Chamal Rajapaksa’s move indicates a split in the Rajapaksa family UPFA MPs-elect Namal Rajapaksa and Mahinda Rajapaksa having announced that they would sit in the Opposition, even though the SLFP and UNP signed an MoU to form a national government. Namal Rajapaksa, after the meeting the President had with the SLFP MPs-elect on August 23 at the President’s official residence in Colombo, told the media that he has decided to remain in the Opposition stating that the President has given them the freedom to choose whether to join the government or not.
The question surrounding the position of Opposition Leader is still a hot topic among political circles. The Sri Lanka Freedom Party Central Committee, which met at the President’s official residence in Colombo on Friday evening, decided to entrust the President with the task of appointing the Opposition Leader, the Deputy Speaker and the Chief Opposition Whip on behalf of the party.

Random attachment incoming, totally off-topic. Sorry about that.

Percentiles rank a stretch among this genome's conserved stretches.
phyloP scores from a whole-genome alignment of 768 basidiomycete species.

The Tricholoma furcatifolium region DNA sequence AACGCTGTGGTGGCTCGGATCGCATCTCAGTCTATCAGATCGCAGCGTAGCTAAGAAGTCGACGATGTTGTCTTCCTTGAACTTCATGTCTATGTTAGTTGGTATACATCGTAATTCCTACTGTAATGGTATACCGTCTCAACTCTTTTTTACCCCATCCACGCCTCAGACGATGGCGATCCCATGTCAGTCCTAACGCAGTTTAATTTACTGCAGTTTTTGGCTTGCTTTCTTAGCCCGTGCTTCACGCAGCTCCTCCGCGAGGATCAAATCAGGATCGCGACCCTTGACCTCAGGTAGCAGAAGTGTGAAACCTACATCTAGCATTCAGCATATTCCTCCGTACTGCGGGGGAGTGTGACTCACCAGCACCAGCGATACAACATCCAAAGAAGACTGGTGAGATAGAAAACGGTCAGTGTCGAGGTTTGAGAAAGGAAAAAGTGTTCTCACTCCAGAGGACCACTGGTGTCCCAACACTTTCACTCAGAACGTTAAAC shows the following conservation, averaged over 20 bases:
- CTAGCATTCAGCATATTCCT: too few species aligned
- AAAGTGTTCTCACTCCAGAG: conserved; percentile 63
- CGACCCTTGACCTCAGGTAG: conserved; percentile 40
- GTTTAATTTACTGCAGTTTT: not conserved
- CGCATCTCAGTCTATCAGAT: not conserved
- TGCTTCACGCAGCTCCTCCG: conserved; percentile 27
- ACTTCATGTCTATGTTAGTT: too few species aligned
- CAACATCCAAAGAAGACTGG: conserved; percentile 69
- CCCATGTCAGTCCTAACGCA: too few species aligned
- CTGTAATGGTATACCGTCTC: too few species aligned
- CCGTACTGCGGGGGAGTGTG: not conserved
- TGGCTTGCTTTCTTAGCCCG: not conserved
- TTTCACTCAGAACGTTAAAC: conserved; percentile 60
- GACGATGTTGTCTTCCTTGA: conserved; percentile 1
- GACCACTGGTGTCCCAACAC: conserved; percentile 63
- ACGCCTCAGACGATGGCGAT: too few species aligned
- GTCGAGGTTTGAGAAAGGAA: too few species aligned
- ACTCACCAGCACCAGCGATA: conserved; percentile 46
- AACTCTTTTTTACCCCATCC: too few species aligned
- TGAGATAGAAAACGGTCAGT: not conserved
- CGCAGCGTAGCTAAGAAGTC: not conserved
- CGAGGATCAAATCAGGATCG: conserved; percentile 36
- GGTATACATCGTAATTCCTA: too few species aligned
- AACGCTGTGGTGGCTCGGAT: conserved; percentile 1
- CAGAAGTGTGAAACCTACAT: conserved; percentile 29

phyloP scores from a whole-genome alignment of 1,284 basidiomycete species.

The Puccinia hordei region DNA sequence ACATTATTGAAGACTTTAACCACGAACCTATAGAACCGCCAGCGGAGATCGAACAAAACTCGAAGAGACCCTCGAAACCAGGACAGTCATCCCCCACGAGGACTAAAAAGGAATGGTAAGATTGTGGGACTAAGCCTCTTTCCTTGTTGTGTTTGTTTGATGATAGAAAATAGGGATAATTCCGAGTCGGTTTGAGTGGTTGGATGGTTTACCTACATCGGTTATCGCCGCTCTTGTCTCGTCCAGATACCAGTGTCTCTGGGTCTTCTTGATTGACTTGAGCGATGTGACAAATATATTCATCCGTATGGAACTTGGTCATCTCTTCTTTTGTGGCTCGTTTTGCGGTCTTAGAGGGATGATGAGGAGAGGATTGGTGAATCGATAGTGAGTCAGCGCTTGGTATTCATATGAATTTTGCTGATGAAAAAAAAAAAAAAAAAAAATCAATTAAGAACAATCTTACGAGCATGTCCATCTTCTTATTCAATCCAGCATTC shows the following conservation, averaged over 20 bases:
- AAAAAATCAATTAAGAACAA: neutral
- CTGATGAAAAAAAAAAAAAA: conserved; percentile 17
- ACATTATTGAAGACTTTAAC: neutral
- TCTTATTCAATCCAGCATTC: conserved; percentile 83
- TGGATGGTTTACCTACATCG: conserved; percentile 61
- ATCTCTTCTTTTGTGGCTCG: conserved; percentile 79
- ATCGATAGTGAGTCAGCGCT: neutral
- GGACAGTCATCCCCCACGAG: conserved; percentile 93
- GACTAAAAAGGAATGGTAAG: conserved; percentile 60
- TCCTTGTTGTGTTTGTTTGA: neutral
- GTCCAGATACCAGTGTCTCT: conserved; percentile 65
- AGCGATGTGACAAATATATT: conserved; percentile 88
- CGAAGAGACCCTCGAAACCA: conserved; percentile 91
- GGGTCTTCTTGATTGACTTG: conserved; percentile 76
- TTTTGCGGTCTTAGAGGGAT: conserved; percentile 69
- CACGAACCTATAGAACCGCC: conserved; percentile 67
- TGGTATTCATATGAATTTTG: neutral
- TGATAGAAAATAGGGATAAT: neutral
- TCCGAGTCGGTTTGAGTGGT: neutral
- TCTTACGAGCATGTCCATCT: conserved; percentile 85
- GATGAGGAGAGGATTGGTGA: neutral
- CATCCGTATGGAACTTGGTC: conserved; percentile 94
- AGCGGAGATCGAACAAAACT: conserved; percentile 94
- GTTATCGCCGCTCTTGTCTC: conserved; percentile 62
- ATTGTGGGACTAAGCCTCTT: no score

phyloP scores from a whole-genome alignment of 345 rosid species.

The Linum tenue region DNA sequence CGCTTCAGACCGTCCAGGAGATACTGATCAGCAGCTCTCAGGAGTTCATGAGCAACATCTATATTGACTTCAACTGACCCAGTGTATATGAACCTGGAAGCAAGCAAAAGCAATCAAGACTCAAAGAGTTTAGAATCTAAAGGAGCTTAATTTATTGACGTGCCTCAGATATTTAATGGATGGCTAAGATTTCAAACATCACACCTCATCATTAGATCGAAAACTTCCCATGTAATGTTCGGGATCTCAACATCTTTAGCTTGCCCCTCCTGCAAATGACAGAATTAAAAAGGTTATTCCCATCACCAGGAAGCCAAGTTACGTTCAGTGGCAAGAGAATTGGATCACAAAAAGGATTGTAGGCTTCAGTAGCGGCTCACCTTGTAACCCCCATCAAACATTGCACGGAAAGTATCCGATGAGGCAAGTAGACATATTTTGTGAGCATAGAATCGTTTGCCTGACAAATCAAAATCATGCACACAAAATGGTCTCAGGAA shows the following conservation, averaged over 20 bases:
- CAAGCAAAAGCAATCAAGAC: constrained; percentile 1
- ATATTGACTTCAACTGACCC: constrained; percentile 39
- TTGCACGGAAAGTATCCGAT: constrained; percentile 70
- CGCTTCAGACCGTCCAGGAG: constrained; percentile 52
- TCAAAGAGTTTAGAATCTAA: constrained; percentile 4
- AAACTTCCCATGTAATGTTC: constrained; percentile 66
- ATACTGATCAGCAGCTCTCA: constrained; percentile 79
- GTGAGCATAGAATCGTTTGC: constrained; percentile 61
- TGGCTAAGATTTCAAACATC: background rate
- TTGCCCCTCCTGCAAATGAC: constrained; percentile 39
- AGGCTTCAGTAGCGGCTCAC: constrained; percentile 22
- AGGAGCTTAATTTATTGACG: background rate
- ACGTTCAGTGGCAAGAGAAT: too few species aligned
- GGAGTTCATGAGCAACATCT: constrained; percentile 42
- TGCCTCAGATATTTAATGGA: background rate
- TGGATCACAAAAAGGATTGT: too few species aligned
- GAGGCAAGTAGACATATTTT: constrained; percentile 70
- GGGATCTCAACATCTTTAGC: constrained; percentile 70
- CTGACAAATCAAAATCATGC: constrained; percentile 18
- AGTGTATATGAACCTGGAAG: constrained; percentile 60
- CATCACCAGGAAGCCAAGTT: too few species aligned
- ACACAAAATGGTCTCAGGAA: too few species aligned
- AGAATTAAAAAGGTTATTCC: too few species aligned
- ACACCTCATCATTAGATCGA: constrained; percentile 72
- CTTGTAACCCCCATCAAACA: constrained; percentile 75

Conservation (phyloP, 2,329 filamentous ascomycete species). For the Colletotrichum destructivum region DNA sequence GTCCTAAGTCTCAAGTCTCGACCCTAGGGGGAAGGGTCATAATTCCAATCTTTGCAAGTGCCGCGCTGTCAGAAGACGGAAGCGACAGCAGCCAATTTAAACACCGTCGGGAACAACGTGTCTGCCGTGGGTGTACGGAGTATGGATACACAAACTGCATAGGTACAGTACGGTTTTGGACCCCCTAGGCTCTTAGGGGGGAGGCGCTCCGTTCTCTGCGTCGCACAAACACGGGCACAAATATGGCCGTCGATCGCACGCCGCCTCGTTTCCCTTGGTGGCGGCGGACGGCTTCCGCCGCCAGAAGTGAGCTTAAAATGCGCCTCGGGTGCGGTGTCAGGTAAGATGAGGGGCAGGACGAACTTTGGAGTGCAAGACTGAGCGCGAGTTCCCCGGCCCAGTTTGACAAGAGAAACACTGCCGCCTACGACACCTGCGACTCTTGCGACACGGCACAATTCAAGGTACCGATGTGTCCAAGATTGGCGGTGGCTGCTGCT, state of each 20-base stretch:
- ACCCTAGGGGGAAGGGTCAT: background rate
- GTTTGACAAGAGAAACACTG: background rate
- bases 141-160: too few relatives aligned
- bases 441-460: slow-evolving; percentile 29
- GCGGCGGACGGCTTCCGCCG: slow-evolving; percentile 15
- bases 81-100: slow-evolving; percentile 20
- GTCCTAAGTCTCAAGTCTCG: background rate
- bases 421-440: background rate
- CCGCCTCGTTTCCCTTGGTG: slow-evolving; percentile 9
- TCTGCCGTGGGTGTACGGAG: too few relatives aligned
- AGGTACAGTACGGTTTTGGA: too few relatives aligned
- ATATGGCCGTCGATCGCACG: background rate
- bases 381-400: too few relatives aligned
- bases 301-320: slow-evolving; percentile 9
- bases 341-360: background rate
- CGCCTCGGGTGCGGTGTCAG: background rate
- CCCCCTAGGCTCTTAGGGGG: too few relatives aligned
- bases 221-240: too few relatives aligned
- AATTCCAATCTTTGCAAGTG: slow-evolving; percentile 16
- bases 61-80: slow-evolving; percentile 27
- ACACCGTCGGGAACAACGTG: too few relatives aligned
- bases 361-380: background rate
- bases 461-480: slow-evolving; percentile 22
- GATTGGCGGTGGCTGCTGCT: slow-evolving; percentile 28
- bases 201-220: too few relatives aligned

According to the decision, the President who is also the leader of the government will have to nominate the Leader of the Opposition. However, several legal viewpoints have been presented challenging the SLFP’s eligibility to appoint an opposition leader. The SLFP is not recognized in the present Parliament as a party as all SLFP MPs contested on the UPFA ticket at the Parliamentary election. Therefore, the nominee for the Opposition Leader’s position should either come from the UPFA or from the TNA. However, the SLFP Central Committee’s decision to allow President Sirisena to nominate candidates will inadvertently address this matter as the President is also the Chairman of the UPFA coalition.